Belgrove remembers when the business branched out of its San Fernando base to Tacarigua.
“I came and investigated the area. I parked on the site had lunch there and imagined this facility and lo and behold it happened,” he said.
At the Tacarigua site Belgroves has created the Orange Grove Memorial Gardens (OGMG).
This cemetery is designed with a series of underground chambers (crypts); each having a capacity for four burials and is the only of its kind in T&T, Belgrove said.
“Surrounded by opulent, tropical plants, the Orange Grove Memorial Gardens is environmentally friendly, safe, and secure with 24-hour security. A 26-foot eternal flame water fountain irradiates the sky in remembrance of your loved ones, making it a tranquil and picturesque retreat,” Belgrove stated.
“The Orange Grove Memorial Gardens guarantees the peace of mind that comes with knowing that your loved ones will rest eternally in a secured and dignified space, whilst allowing you to regularly pay tribute, relax and appreciate the garden environment,” it stated.
Belgrove said over the past 134 years the family has transformed funeral services.
One of the things he has done is founded the association of funeral directors.
Belgrove said he has been pushing for regulations for the funeral service industry in T&T.
“We cannot grow a profession out of an industry without proper regulations,” he said.
Belgrove said when he entered the industry in 1974 there were only 21 funeral homes.
Now there are 78, he said.
“Some are doing just about the most ridiculous things, no proper facilities, no proper drainage system, no proper office facility, no proper equipment yet still they are allowed to operate our association has become a toothless bulldog,” he said.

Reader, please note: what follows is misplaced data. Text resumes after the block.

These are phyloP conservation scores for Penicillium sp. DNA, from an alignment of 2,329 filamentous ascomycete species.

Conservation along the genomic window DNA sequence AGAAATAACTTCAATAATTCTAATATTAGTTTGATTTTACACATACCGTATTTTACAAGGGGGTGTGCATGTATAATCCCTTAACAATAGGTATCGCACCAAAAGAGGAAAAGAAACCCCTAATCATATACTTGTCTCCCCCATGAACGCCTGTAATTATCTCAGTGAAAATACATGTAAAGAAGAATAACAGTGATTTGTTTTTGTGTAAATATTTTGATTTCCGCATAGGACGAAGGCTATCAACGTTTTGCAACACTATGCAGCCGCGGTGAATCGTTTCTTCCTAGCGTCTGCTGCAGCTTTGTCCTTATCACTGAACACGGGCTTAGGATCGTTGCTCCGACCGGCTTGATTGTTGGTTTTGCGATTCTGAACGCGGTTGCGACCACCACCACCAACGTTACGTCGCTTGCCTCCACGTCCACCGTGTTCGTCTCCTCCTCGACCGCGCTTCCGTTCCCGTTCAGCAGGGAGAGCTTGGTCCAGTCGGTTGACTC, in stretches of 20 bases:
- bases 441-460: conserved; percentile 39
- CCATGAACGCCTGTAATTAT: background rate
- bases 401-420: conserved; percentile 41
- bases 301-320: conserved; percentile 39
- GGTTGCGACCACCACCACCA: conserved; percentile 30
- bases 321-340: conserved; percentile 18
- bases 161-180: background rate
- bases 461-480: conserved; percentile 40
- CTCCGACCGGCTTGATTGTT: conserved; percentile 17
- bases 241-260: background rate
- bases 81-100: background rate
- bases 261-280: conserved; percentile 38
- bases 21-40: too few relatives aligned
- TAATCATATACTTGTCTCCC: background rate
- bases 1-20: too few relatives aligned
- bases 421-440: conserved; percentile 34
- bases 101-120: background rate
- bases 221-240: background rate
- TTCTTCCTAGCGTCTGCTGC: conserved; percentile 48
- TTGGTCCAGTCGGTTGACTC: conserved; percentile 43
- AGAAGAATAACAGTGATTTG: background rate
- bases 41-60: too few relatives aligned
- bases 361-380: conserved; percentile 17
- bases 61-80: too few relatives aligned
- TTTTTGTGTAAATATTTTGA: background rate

He said the association had previously partnered with the T&T Bureau of Standards and some voluntary standards were established.
“Only three or four adhere to them and we continue the battle for licensing laws,” Belgrove said.
“I met the funeral service in a great mess and in today it is in a bigger mess. We struggle for regulation and that still requires us to keep pushing,” he said.
Belgrove said the organisation will continue to innovate. He has already earmarked his children to take over the business and continue the family tradition.
“We will create. We will ensure Belgroves stands as a beacon for what funeral services should be. More innovation is coming and technology will drive those innovations,” he said.
Over the years Belgrove has participated in thousands of funeral services.
Some include names like Jean Pierre, Tubal Uriah Butler and Patrick Manning.
Belgrove thanked the population for placing their trust in the organisation.
He received the keys to the City of San Fernando, from Mayor Junia Regrello at a special function at City Hall Auditorium, San Fernando in 2018.
Henry Street in San Fernando has also been renamed Belgrove Lane.